Stuart Sierra’s anti-patterns for Clojure

(written by lawrence krubner, however indented passages are often quotes). You can contact lawrence at: lawrence@krubner.com

This is a subtle difference:

Be explicit about your types even when they’re dynamic.

If the operation requires a collection, then pass it a collection every time.

A “helper” like wrap-coll saves you a whopping two characters over just wrapping the argument in a literal vector, at the cost of lost clarity and specificity.

If you often forget to wrap the argument correctly, consider adding a type check:

(defn process-batch [items]
  {:pre [(coll? items)]}
  ;; ...
  )

If there actually are two distinct operations, one for a single object and one for a batch, then they should be separate functions:

(defn process-one [item]
  ;; ...
  )

(defn process-batch [items]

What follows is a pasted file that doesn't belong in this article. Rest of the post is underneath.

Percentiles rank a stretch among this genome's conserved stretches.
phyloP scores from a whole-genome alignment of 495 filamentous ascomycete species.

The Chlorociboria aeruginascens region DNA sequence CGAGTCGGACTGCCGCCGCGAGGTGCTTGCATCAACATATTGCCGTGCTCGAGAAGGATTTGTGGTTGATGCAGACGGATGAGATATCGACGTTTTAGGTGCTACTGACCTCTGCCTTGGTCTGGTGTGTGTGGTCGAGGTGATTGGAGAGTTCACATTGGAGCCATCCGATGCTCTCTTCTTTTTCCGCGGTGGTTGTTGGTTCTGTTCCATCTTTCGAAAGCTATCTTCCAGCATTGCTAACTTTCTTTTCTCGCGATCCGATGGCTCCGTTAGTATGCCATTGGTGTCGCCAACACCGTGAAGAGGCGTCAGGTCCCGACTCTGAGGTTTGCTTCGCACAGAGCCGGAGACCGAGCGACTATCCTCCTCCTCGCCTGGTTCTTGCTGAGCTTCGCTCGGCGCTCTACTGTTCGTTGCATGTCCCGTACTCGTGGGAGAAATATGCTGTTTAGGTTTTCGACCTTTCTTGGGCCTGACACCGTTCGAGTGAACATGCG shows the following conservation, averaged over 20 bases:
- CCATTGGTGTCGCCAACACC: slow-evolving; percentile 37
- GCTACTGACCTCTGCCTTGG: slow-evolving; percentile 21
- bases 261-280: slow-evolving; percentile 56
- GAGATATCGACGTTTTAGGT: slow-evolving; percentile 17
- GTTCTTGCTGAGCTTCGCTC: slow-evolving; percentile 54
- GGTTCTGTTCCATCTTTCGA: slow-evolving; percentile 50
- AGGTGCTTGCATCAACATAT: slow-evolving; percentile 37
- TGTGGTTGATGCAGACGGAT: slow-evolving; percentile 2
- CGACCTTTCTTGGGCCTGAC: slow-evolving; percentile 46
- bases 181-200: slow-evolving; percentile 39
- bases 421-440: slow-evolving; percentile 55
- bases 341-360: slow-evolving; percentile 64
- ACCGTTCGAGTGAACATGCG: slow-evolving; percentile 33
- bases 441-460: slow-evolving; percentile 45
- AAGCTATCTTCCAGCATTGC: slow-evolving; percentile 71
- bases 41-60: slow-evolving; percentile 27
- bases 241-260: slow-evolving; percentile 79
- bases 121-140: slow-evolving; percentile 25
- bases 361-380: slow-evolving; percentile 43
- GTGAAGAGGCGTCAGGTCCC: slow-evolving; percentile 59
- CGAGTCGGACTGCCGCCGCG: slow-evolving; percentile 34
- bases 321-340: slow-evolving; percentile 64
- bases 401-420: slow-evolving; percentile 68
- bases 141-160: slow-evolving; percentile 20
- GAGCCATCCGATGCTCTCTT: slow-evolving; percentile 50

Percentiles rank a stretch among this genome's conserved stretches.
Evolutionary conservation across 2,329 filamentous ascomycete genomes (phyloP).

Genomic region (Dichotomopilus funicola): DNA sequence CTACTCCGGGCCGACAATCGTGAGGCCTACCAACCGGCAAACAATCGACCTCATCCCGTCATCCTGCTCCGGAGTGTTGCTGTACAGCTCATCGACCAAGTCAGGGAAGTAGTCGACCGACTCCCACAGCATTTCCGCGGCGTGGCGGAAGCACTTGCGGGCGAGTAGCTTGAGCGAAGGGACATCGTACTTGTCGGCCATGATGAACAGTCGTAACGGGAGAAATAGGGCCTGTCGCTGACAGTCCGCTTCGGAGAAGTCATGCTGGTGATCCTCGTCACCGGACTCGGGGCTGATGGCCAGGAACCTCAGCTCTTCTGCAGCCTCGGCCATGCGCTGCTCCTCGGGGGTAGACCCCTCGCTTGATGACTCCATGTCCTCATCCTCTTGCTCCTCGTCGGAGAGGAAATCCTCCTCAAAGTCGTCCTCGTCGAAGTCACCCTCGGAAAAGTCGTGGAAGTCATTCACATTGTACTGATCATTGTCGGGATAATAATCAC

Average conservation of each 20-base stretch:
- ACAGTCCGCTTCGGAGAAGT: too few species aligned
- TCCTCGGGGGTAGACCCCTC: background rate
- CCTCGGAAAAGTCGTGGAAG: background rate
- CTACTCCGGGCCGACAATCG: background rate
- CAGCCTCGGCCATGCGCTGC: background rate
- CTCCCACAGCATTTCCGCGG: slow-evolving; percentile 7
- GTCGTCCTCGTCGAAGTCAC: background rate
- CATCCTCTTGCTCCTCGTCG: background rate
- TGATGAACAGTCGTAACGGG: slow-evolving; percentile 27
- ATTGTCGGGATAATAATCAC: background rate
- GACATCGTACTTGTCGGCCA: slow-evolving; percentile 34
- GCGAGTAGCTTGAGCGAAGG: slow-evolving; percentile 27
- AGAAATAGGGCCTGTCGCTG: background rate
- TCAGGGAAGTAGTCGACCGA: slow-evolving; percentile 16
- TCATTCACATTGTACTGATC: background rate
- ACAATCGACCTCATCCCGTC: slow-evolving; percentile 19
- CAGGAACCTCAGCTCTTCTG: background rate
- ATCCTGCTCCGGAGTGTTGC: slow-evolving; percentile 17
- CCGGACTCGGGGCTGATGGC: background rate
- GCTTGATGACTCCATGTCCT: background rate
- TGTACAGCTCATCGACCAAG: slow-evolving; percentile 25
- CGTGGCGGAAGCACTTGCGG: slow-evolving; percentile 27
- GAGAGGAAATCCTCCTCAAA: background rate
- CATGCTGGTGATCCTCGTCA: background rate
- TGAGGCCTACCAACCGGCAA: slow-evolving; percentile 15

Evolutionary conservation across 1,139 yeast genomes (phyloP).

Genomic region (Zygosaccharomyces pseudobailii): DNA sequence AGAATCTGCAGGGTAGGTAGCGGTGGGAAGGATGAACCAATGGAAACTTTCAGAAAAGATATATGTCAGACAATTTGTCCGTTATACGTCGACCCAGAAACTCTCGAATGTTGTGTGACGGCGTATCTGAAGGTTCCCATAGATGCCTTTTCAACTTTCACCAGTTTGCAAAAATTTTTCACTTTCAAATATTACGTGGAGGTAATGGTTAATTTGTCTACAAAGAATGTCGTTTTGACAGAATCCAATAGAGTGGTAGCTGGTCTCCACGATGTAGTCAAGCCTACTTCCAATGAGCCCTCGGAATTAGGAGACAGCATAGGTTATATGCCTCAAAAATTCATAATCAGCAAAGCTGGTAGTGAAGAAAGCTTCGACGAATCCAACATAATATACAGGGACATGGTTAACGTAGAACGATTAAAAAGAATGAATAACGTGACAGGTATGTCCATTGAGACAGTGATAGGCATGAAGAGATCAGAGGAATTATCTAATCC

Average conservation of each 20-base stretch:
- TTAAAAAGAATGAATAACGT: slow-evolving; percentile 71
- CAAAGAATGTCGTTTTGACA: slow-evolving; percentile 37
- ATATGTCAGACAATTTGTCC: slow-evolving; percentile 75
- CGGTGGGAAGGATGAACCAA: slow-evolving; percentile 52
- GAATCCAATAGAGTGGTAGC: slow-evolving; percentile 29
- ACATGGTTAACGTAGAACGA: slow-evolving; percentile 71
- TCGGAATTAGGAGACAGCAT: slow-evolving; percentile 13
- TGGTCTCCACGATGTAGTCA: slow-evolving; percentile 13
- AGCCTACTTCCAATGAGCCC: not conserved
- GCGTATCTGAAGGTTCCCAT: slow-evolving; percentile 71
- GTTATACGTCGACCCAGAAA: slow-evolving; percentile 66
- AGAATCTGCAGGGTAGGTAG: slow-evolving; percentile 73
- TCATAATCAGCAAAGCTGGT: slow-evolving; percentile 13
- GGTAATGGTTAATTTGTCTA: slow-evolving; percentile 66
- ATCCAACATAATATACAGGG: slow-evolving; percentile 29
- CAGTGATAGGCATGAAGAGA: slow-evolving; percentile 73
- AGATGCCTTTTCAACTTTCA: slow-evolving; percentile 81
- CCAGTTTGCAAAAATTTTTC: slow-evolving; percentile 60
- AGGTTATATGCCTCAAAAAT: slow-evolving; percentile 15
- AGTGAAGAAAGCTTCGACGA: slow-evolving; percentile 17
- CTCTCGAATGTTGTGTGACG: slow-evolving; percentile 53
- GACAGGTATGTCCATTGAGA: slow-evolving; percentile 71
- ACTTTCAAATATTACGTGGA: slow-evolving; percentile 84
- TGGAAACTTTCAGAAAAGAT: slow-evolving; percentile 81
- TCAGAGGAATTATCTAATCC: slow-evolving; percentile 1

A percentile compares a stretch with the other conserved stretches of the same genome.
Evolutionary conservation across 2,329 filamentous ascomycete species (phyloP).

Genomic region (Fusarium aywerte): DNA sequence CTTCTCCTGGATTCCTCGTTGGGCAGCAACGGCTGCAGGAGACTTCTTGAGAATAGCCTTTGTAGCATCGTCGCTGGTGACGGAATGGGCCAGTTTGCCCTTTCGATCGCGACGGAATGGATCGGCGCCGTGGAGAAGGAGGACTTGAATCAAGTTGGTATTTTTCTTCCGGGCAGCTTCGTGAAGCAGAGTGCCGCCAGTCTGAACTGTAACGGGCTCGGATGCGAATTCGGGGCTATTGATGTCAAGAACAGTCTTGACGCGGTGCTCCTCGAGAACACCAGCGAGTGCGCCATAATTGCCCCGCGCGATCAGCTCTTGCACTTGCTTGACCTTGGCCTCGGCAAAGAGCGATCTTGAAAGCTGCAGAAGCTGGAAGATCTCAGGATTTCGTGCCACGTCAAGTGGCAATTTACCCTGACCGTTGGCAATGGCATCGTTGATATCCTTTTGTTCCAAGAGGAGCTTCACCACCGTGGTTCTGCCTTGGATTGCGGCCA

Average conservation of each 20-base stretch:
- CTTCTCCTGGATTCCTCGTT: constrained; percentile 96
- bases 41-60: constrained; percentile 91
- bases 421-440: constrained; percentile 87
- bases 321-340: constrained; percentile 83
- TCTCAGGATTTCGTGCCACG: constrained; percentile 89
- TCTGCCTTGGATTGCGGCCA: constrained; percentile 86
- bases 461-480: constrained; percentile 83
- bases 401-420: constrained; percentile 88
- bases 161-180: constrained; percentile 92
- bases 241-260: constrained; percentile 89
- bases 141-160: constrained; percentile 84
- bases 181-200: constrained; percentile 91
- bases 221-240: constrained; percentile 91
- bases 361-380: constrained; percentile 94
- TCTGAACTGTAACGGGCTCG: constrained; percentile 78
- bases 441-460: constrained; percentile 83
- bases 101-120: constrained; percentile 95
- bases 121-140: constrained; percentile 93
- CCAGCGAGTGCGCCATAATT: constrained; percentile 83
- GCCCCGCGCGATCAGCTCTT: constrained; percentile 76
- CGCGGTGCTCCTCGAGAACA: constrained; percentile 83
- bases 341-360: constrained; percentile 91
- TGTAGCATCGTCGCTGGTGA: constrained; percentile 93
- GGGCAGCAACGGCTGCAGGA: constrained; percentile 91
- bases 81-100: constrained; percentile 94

;; ...
  )

In another post he offers to flip side of the rule:

If you have an operation on a single object, you don’t need to define another version just to operate on a collection of those objects.

That is, if you have a function like this:

(defn process-thing [thing]
;; process one thing
)
There is no reason to also write this:

(defn process-many-things [things]
(map process-thing things))

The idiom “map a function over a collection” is so universal that any Clojure programmer should be able to write it without thinking twice.

In other words, write a function that does something with one item, and then write map to apply it to collections.

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